Why I Care about Monasticism: Part 1
This and the following sections are meant to provide you with a very general overview. You may or may not wish to read on after Parts 1 and 2 as I then take my remaining intrepid readers “into the weeds.”
The robustness and longevity of Western monasticism are impressive. Western monasticism begins around the 4th C. AD with Basil bringing this tradition from the East to his fathers’ estate near Annesi, Italy. Yet it is St. Benedict to whom we ordinarily give credit when it comes to providing monasticism, around 500 AD, with a blueprint it could apply time and again throughout the Middle Ages. And so, to a large extent and not without variations and new formations, it did, following Benedict’s wise Rule
(the Latin is regla
, which literally means “trellis”–for more on this translation, see my “Toward a Transformative Philosophy of Education”
). Benedict invited, nay required
monastics to make three vows
: one to fidelity to the monastic life; another to obedience to the abbots and prioresses; and a third to stability, that is, to living out the remainder of his life in this
We might say that medieval monasticism reaches its high water mark around 1100-1300. Committed to ora et labora (praying and manual labor) as well as to contemplation, monastics, at their very holiest, lived out a life that was separate from “the world” but, for all that, was not entirely “other-worldly.” In this respect, they are like true philosophers, living as they do in “no man’s land.”
What I see in the monastery so described is a picture of the contemplative life embodied in intentional community and inscribed in the hearts of its practitioners for whom resting into God is ever utmost.
Why I Care about Monasticism: Part 2
But then something happens that upsets all this! The profound event, “The Dissolution of the Monasteries,”
occurs in England between 1536 and 1541. (Around this time, other northern European countries such as Sweden also dissolve their monasteries as well.) Henry VIII, for political and religious reasons both, disbands the monasteries and nunneries. For me, this event carries more symbolic value than strict historical weight. Over time and in ways unforeseeable then, it opens the flood gates for Total Work to be born and spread.
How so? The monastic life was, by intention, a communal life set apart from the life of merchants engaged in commerce, that of peasants toiling in the fields, and that of aristocrats involved, in the 1500s, in courtly life and, to be sure, political intrigues. And what kind of communal life was that? It was one in which contemplation through study, lectio divina, and prayer were all held in high esteem. To be mattered and required no further justification.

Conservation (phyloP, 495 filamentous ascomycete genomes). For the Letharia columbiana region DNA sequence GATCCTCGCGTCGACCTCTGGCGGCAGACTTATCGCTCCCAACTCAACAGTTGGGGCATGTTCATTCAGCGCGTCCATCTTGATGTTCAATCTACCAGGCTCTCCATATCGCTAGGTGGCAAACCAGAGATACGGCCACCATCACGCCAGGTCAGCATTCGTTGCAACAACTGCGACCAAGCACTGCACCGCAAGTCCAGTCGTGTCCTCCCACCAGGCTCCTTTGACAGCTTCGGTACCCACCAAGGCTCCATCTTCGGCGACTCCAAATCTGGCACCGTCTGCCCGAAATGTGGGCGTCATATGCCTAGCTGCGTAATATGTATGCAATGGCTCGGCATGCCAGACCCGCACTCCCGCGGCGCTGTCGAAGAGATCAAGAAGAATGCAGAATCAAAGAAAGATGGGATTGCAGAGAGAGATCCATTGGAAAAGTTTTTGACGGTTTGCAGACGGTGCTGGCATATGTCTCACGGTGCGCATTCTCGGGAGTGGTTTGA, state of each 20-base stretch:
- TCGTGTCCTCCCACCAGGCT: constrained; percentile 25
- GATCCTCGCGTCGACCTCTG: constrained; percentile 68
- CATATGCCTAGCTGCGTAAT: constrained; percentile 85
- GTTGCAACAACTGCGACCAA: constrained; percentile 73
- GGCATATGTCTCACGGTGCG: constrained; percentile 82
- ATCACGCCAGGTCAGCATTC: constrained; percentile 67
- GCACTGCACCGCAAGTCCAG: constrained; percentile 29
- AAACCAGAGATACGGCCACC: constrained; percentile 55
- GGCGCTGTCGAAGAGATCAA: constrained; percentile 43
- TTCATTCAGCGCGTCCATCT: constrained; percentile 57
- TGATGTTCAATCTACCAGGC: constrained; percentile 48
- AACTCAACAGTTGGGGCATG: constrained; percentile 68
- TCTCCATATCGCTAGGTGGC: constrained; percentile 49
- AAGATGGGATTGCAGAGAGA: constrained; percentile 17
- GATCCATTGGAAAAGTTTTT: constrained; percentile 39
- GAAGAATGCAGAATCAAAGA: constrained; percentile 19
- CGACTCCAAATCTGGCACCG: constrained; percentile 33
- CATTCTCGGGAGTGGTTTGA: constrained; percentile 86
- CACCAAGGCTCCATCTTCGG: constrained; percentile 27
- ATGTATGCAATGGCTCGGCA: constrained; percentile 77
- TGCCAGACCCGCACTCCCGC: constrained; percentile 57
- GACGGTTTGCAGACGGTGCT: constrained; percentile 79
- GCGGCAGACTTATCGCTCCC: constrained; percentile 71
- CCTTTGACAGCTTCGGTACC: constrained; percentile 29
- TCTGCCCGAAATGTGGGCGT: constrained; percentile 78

As the monasteries lost their footing during the Protestant Reformation, so did the seed born in and borne within themselves, the seed, I mean, of the contemplative life. And as the contemplative life ceded its position and so too its legitimacy, the active life of work, of work on oneself and of work on this world, would come, in due course, to reign supreme. In other words, without “an other” set over against the ways of the secular world, Total Work had a much easier time pressing inexorably forward into history…
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Luther, Calvin, and Erasmus
In the following sections, I get into “the weeds.”
The Reformers, Luther and Calvin, and the humanist and Reformer Erasmus all offered trenchant critiques of monasticism. Among their manifold criticisms, I would like to single out three that are seminal for my purposes, three that are best summarized by Calvin in his Institutes. Speaking of the “degeneracy of modern monks,” Calvin calls out their “inconsiderate rigor,” their general “idleness” or “contemplative idleness,” and their “false boast of perfection.”
Critique #1: Pure Decadence
But for poor health and but also for differences in aesthetic sensibility and temperament, Erasmus (1466-1533) might have ended up a monastic himself. Indeed, he experimented with the monastic life, only to find himself unsuited for it, given their ascetic practices and considering also his passion for classical literature.
While some scholars
have held that Erasmus, during his lifetime, never goes so far as to criticize the institution
of the monasteries so much as the particular practices themselves, he is not remiss about letting what barbs he does fly from his hands. For example, in his short but popular book Enchiridion
(also titled: Handbook of the Christian Soldier